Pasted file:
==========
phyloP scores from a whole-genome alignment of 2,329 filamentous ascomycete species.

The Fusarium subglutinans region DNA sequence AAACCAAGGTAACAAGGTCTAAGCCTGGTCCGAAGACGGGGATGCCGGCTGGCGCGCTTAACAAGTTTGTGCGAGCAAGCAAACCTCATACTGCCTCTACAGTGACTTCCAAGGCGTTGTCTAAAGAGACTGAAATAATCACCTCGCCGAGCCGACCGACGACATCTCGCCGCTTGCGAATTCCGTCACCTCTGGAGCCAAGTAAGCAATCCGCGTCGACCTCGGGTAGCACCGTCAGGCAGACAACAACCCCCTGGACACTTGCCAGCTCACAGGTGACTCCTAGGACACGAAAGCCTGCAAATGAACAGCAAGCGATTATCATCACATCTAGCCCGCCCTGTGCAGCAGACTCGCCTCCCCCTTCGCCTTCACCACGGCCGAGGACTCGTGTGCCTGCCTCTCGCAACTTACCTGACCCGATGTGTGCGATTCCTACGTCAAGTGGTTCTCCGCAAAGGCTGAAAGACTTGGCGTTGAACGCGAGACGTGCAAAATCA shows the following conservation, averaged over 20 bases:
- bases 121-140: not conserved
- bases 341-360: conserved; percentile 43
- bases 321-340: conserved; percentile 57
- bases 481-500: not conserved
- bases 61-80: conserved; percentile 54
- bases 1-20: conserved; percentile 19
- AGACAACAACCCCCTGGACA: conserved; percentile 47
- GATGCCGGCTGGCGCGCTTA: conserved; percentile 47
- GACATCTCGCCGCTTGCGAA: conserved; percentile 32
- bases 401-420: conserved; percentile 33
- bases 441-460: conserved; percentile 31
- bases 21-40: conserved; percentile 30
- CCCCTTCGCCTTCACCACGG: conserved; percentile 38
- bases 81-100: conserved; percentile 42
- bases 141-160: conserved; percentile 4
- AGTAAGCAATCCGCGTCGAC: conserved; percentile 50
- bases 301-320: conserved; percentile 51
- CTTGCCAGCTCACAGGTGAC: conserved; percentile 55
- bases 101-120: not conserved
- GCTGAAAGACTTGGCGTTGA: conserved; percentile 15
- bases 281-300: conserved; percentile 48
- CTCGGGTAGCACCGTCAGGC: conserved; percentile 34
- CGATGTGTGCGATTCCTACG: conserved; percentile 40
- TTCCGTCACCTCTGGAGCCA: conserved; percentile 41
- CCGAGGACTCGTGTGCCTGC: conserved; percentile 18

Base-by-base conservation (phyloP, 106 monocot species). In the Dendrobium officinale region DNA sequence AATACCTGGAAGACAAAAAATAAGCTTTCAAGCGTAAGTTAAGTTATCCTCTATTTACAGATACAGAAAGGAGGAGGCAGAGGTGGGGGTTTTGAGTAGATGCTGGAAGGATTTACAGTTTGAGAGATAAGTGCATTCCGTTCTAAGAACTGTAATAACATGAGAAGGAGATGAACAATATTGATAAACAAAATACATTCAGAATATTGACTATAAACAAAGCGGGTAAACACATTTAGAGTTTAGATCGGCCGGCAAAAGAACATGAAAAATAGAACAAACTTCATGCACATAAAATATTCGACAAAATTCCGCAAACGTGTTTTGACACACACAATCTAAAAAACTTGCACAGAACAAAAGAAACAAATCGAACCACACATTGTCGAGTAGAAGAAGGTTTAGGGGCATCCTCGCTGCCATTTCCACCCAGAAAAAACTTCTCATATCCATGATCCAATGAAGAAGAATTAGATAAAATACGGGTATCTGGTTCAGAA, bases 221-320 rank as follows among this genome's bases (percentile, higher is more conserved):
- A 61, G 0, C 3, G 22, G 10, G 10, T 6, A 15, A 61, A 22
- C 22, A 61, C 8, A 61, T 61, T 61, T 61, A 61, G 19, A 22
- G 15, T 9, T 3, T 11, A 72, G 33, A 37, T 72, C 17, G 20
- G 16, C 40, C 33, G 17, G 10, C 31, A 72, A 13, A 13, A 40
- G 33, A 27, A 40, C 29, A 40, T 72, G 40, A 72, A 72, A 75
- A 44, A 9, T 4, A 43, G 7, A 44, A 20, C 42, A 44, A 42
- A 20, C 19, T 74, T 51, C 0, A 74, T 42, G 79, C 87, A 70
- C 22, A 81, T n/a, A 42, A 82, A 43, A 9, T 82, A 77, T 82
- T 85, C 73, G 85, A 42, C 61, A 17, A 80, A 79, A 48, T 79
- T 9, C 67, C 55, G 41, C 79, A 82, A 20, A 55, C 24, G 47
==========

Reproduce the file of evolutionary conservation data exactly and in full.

phyloP scores from a whole-genome alignment of 2,329 filamentous ascomycete species.

The Fusarium subglutinans region DNA sequence AAACCAAGGTAACAAGGTCTAAGCCTGGTCCGAAGACGGGGATGCCGGCTGGCGCGCTTAACAAGTTTGTGCGAGCAAGCAAACCTCATACTGCCTCTACAGTGACTTCCAAGGCGTTGTCTAAAGAGACTGAAATAATCACCTCGCCGAGCCGACCGACGACATCTCGCCGCTTGCGAATTCCGTCACCTCTGGAGCCAAGTAAGCAATCCGCGTCGACCTCGGGTAGCACCGTCAGGCAGACAACAACCCCCTGGACACTTGCCAGCTCACAGGTGACTCCTAGGACACGAAAGCCTGCAAATGAACAGCAAGCGATTATCATCACATCTAGCCCGCCCTGTGCAGCAGACTCGCCTCCCCCTTCGCCTTCACCACGGCCGAGGACTCGTGTGCCTGCCTCTCGCAACTTACCTGACCCGATGTGTGCGATTCCTACGTCAAGTGGTTCTCCGCAAAGGCTGAAAGACTTGGCGTTGAACGCGAGACGTGCAAAATCA shows the following conservation, averaged over 20 bases:
- bases 121-140: not conserved
- bases 341-360: conserved; percentile 43
- bases 321-340: conserved; percentile 57
- bases 481-500: not conserved
- bases 61-80: conserved; percentile 54
- bases 1-20: conserved; percentile 19
- AGACAACAACCCCCTGGACA: conserved; percentile 47
- GATGCCGGCTGGCGCGCTTA: conserved; percentile 47
- GACATCTCGCCGCTTGCGAA: conserved; percentile 32
- bases 401-420: conserved; percentile 33
- bases 441-460: conserved; percentile 31
- bases 21-40: conserved; percentile 30
- CCCCTTCGCCTTCACCACGG: conserved; percentile 38
- bases 81-100: conserved; percentile 42
- bases 141-160: conserved; percentile 4
- AGTAAGCAATCCGCGTCGAC: conserved; percentile 50
- bases 301-320: conserved; percentile 51
- CTTGCCAGCTCACAGGTGAC: conserved; percentile 55
- bases 101-120: not conserved
- GCTGAAAGACTTGGCGTTGA: conserved; percentile 15
- bases 281-300: conserved; percentile 48
- CTCGGGTAGCACCGTCAGGC: conserved; percentile 34
- CGATGTGTGCGATTCCTACG: conserved; percentile 40
- TTCCGTCACCTCTGGAGCCA: conserved; percentile 41
- CCGAGGACTCGTGTGCCTGC: conserved; percentile 18

Base-by-base conservation (phyloP, 106 monocot species). In the Dendrobium officinale region DNA sequence AATACCTGGAAGACAAAAAATAAGCTTTCAAGCGTAAGTTAAGTTATCCTCTATTTACAGATACAGAAAGGAGGAGGCAGAGGTGGGGGTTTTGAGTAGATGCTGGAAGGATTTACAGTTTGAGAGATAAGTGCATTCCGTTCTAAGAACTGTAATAACATGAGAAGGAGATGAACAATATTGATAAACAAAATACATTCAGAATATTGACTATAAACAAAGCGGGTAAACACATTTAGAGTTTAGATCGGCCGGCAAAAGAACATGAAAAATAGAACAAACTTCATGCACATAAAATATTCGACAAAATTCCGCAAACGTGTTTTGACACACACAATCTAAAAAACTTGCACAGAACAAAAGAAACAAATCGAACCACACATTGTCGAGTAGAAGAAGGTTTAGGGGCATCCTCGCTGCCATTTCCACCCAGAAAAAACTTCTCATATCCATGATCCAATGAAGAAGAATTAGATAAAATACGGGTATCTGGTTCAGAA, bases 221-320 rank as follows among this genome's bases (percentile, higher is more conserved):
- A 61, G 0, C 3, G 22, G 10, G 10, T 6, A 15, A 61, A 22
- C 22, A 61, C 8, A 61, T 61, T 61, T 61, A 61, G 19, A 22
- G 15, T 9, T 3, T 11, A 72, G 33, A 37, T 72, C 17, G 20
- G 16, C 40, C 33, G 17, G 10, C 31, A 72, A 13, A 13, A 40
- G 33, A 27, A 40, C 29, A 40, T 72, G 40, A 72, A 72, A 75
- A 44, A 9, T 4, A 43, G 7, A 44, A 20, C 42, A 44, A 42
- A 20, C 19, T 74, T 51, C 0, A 74, T 42, G 79, C 87, A 70
- C 22, A 81, T n/a, A 42, A 82, A 43, A 9, T 82, A 77, T 82
- T 85, C 73, G 85, A 42, C 61, A 17, A 80, A 79, A 48, T 79
- T 9, C 67, C 55, G 41, C 79, A 82, A 20, A 55, C 24, G 47